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DATE News (chronologically)
09/30/09
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Mark Martin Through Eyes of Larry McReynolds  McReynolds:  “I didn’t need Riverside to show me Mark Martin’s determination – I saw it from the day I walked in the door and started working with him. He is one of the most focused, determined individuals I’ve ever met …”

While legendary crew chief Larry McReynolds, now a NASCAR analyst on SPEED, always will be remembered as Dale Earnhardt and Davey Allison’s crew chief, he first led NASCAR Sprint Cup Series rookie and current points leader Mark Martin midway through the 1982 season. 

The duo combined for a 10th-place finish in their first race together at the year’s second event at Pocono Raceway, and concluded their 13-race run together with a fifth-place effort at Riverside before Martin’s family was forced to close the shop doors.

Following are McReynolds’ recollections of his time with Martin and the driver as a 23-year-old rookie:

SPEED: How did you get hooked up with Mark Martin in his rookie year in the Cup Series in 1982?

McReynolds: “The race team I was working for in Greenville shut the doors at the end of May and I stayed through most of June to help them prepare for an auction. Mark’s mom, Jackie, came to the auction and asked what I was going to do and whether I was interested in talking to them about a job as Mark’s crew chief.  When the auction was finished, I rode up to Charlotte, talked to her, took the job and finished Mark’s rookie season out with him in 1982.  Our first race together was the second Pocono event that year.” 

SPEED: Assess your 1982 season with Mark.

McReynolds: “We struggled financially although they tried hard to give us everything we needed.  We were a very small, young team – even Mark was young - but I don’t think anybody outworked us.  We got down to the last few races of the season and Jackie told me not to shortcut anything but we needed to watch our dollars. I got the feeling they were well outside spending the sponsorship money and into their own money.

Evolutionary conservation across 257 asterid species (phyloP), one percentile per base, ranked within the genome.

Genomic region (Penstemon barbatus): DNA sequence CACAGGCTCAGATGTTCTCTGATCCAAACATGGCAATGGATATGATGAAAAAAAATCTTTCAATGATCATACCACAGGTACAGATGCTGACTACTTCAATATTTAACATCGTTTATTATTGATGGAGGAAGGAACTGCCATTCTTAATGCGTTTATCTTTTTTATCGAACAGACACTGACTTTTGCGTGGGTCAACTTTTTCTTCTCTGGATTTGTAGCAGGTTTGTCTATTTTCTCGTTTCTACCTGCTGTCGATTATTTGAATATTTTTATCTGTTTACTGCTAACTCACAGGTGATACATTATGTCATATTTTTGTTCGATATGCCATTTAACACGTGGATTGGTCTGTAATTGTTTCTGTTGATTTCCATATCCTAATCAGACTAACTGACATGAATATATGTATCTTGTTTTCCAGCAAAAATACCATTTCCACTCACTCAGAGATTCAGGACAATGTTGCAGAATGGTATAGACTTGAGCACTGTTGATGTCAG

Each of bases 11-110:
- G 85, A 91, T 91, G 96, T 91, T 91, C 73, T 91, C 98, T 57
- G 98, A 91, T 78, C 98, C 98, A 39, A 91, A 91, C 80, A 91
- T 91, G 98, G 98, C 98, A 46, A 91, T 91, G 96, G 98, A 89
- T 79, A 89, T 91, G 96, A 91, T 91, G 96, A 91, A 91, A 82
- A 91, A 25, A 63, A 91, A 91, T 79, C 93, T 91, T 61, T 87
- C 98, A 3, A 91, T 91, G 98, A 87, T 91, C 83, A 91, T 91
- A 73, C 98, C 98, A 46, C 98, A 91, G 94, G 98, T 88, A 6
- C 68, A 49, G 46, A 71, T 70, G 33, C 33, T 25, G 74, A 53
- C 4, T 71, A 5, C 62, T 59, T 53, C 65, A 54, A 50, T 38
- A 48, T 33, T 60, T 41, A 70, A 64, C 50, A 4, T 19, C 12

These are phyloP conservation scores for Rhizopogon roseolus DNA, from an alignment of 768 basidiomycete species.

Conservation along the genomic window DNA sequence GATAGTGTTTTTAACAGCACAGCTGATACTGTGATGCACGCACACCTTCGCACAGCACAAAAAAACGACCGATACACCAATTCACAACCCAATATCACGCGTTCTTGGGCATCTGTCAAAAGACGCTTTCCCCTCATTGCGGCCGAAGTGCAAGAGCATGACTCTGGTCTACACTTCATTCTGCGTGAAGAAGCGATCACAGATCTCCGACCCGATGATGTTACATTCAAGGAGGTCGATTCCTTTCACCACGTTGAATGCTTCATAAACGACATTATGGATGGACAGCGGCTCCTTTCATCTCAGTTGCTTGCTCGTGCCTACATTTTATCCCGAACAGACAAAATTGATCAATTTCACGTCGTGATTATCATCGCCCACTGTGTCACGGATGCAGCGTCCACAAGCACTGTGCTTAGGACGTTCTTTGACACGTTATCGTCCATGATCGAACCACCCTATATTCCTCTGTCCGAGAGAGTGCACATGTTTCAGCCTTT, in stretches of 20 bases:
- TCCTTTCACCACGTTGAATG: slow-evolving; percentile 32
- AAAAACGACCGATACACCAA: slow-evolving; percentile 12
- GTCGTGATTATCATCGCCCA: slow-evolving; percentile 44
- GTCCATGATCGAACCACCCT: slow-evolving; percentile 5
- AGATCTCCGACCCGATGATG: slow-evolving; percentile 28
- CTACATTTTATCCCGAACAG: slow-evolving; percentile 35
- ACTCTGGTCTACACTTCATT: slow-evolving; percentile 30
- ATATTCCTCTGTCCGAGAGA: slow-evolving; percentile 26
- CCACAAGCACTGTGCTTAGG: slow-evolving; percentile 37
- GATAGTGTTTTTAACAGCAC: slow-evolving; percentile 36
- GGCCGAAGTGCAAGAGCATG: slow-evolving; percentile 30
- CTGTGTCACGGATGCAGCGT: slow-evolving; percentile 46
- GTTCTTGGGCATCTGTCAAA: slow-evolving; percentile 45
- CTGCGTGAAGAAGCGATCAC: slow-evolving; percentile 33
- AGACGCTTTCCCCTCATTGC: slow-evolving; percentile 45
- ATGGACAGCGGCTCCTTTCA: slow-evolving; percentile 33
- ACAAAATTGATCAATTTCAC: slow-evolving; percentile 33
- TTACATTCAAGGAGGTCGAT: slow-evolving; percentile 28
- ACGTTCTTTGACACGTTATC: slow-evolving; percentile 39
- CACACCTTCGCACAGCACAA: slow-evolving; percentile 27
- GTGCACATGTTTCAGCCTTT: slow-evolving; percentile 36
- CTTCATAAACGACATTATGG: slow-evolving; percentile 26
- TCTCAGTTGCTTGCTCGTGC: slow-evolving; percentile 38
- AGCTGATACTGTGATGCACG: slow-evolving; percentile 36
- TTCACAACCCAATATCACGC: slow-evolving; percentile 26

“I told Jackie that Riverside, the last race of the year, was very expensive to get to.  ‘Why don’t you just rent Mark a ride out there? It probably would be much cheaper,’ I told her.    She said, ‘We started the season with the intention of running every race and we plan on living that out and won’t let one Riverside race stop us.’  So, I came up with a game plan - why don’t we do some cost-cutting measures such as driving out there? We all loaded up in the Suburban, Mark’s dad drove the hauler and we followed him.  I was really glad we fielded our own car because we finished fifth, even with cutting a tire down under green, which meant a lot to finish the year on a high note because we were a third-place car.”

SPEED: What did Mark and his family’s determination to get to Riverside show you about him even as a rookie?

McReynolds: “I didn’t need Riverside to show me Mark Martin’s determination – I saw it from the day I walked in the door and started working with him. He is one of the most focused, determined individuals I’ve ever met, whether working on or driving the car.  I’ve met some pretty determined people – Davey Allison was about as determined an individual as you could encounter – but Mark Martin was always focused 1,000-percent on every lap on the track.”

SPEED: Back in 1982, did you ever expect Martin to be as successful as he has become?